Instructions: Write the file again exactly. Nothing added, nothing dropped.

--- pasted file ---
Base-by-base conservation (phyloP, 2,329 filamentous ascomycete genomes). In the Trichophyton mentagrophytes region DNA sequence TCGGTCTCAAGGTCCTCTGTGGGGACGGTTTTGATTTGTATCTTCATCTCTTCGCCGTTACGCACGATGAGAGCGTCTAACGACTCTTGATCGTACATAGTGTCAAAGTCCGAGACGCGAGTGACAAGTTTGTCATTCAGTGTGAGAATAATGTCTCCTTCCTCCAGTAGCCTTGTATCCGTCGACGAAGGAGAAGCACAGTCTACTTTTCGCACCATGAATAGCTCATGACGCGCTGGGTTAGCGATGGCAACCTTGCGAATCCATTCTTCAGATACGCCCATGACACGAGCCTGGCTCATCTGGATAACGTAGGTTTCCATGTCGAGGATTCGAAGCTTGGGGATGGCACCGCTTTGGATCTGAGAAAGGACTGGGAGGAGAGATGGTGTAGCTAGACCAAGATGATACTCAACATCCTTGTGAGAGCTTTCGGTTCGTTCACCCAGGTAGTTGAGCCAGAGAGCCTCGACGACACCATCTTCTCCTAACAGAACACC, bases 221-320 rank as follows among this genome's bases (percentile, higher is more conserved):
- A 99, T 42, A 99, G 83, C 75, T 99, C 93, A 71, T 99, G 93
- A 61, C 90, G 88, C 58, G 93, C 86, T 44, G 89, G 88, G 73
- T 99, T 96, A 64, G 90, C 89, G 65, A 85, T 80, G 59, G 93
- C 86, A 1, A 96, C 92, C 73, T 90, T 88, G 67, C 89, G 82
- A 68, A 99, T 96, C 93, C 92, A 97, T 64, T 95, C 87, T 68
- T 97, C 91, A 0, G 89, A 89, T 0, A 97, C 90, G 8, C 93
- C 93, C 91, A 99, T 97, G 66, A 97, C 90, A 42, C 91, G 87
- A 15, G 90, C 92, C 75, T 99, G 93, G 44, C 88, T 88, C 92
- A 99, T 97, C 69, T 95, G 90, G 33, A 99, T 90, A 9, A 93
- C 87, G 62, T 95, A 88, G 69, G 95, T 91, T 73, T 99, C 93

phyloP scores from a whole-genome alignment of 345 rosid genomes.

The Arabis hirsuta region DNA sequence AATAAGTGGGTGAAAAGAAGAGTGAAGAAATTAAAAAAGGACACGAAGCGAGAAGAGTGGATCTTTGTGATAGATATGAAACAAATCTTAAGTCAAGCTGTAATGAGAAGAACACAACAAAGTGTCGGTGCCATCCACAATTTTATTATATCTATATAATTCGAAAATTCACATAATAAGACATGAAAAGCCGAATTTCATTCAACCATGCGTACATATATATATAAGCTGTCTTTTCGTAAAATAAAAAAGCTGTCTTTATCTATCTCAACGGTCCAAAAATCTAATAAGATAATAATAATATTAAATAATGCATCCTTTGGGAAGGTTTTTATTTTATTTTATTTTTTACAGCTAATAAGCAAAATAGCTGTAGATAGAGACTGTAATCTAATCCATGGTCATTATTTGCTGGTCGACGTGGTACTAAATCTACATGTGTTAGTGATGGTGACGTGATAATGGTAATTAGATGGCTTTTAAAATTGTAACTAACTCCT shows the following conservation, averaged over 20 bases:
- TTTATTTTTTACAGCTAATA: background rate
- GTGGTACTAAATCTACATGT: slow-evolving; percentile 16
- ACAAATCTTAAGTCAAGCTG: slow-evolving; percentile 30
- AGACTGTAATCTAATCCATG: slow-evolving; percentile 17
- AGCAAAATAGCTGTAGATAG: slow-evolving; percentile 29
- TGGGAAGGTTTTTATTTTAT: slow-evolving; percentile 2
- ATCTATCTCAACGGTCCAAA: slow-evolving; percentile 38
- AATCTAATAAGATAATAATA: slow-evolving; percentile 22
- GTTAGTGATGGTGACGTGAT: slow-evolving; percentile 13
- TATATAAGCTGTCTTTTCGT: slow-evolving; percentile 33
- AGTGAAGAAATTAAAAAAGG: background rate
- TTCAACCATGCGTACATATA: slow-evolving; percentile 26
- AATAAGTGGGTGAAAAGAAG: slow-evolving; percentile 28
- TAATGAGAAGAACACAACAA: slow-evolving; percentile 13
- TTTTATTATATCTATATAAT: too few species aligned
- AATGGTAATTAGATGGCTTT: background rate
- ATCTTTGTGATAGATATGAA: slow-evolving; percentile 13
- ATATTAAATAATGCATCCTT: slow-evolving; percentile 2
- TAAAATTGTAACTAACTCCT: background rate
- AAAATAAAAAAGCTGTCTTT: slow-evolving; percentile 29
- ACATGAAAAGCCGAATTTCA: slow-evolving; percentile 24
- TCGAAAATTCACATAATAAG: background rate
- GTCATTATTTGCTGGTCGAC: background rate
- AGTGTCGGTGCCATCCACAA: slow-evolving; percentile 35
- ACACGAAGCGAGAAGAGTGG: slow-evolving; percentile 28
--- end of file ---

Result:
Base-by-base conservation (phyloP, 2,329 filamentous ascomycete genomes). In the Trichophyton mentagrophytes region DNA sequence TCGGTCTCAAGGTCCTCTGTGGGGACGGTTTTGATTTGTATCTTCATCTCTTCGCCGTTACGCACGATGAGAGCGTCTAACGACTCTTGATCGTACATAGTGTCAAAGTCCGAGACGCGAGTGACAAGTTTGTCATTCAGTGTGAGAATAATGTCTCCTTCCTCCAGTAGCCTTGTATCCGTCGACGAAGGAGAAGCACAGTCTACTTTTCGCACCATGAATAGCTCATGACGCGCTGGGTTAGCGATGGCAACCTTGCGAATCCATTCTTCAGATACGCCCATGACACGAGCCTGGCTCATCTGGATAACGTAGGTTTCCATGTCGAGGATTCGAAGCTTGGGGATGGCACCGCTTTGGATCTGAGAAAGGACTGGGAGGAGAGATGGTGTAGCTAGACCAAGATGATACTCAACATCCTTGTGAGAGCTTTCGGTTCGTTCACCCAGGTAGTTGAGCCAGAGAGCCTCGACGACACCATCTTCTCCTAACAGAACACC, bases 221-320 rank as follows among this genome's bases (percentile, higher is more conserved):
- A 99, T 42, A 99, G 83, C 75, T 99, C 93, A 71, T 99, G 93
- A 61, C 90, G 88, C 58, G 93, C 86, T 44, G 89, G 88, G 73
- T 99, T 96, A 64, G 90, C 89, G 65, A 85, T 80, G 59, G 93
- C 86, A 1, A 96, C 92, C 73, T 90, T 88, G 67, C 89, G 82
- A 68, A 99, T 96, C 93, C 92, A 97, T 64, T 95, C 87, T 68
- T 97, C 91, A 0, G 89, A 89, T 0, A 97, C 90, G 8, C 93
- C 93, C 91, A 99, T 97, G 66, A 97, C 90, A 42, C 91, G 87
- A 15, G 90, C 92, C 75, T 99, G 93, G 44, C 88, T 88, C 92
- A 99, T 97, C 69, T 95, G 90, G 33, A 99, T 90, A 9, A 93
- C 87, G 62, T 95, A 88, G 69, G 95, T 91, T 73, T 99, C 93

phyloP scores from a whole-genome alignment of 345 rosid genomes.

The Arabis hirsuta region DNA sequence AATAAGTGGGTGAAAAGAAGAGTGAAGAAATTAAAAAAGGACACGAAGCGAGAAGAGTGGATCTTTGTGATAGATATGAAACAAATCTTAAGTCAAGCTGTAATGAGAAGAACACAACAAAGTGTCGGTGCCATCCACAATTTTATTATATCTATATAATTCGAAAATTCACATAATAAGACATGAAAAGCCGAATTTCATTCAACCATGCGTACATATATATATAAGCTGTCTTTTCGTAAAATAAAAAAGCTGTCTTTATCTATCTCAACGGTCCAAAAATCTAATAAGATAATAATAATATTAAATAATGCATCCTTTGGGAAGGTTTTTATTTTATTTTATTTTTTACAGCTAATAAGCAAAATAGCTGTAGATAGAGACTGTAATCTAATCCATGGTCATTATTTGCTGGTCGACGTGGTACTAAATCTACATGTGTTAGTGATGGTGACGTGATAATGGTAATTAGATGGCTTTTAAAATTGTAACTAACTCCT shows the following conservation, averaged over 20 bases:
- TTTATTTTTTACAGCTAATA: background rate
- GTGGTACTAAATCTACATGT: slow-evolving; percentile 16
- ACAAATCTTAAGTCAAGCTG: slow-evolving; percentile 30
- AGACTGTAATCTAATCCATG: slow-evolving; percentile 17
- AGCAAAATAGCTGTAGATAG: slow-evolving; percentile 29
- TGGGAAGGTTTTTATTTTAT: slow-evolving; percentile 2
- ATCTATCTCAACGGTCCAAA: slow-evolving; percentile 38
- AATCTAATAAGATAATAATA: slow-evolving; percentile 22
- GTTAGTGATGGTGACGTGAT: slow-evolving; percentile 13
- TATATAAGCTGTCTTTTCGT: slow-evolving; percentile 33
- AGTGAAGAAATTAAAAAAGG: background rate
- TTCAACCATGCGTACATATA: slow-evolving; percentile 26
- AATAAGTGGGTGAAAAGAAG: slow-evolving; percentile 28
- TAATGAGAAGAACACAACAA: slow-evolving; percentile 13
- TTTTATTATATCTATATAAT: too few species aligned
- AATGGTAATTAGATGGCTTT: background rate
- ATCTTTGTGATAGATATGAA: slow-evolving; percentile 13
- ATATTAAATAATGCATCCTT: slow-evolving; percentile 2
- TAAAATTGTAACTAACTCCT: background rate
- AAAATAAAAAAGCTGTCTTT: slow-evolving; percentile 29
- ACATGAAAAGCCGAATTTCA: slow-evolving; percentile 24
- TCGAAAATTCACATAATAAG: background rate
- GTCATTATTTGCTGGTCGAC: background rate
- AGTGTCGGTGCCATCCACAA: slow-evolving; percentile 35
- ACACGAAGCGAGAAGAGTGG: slow-evolving; percentile 28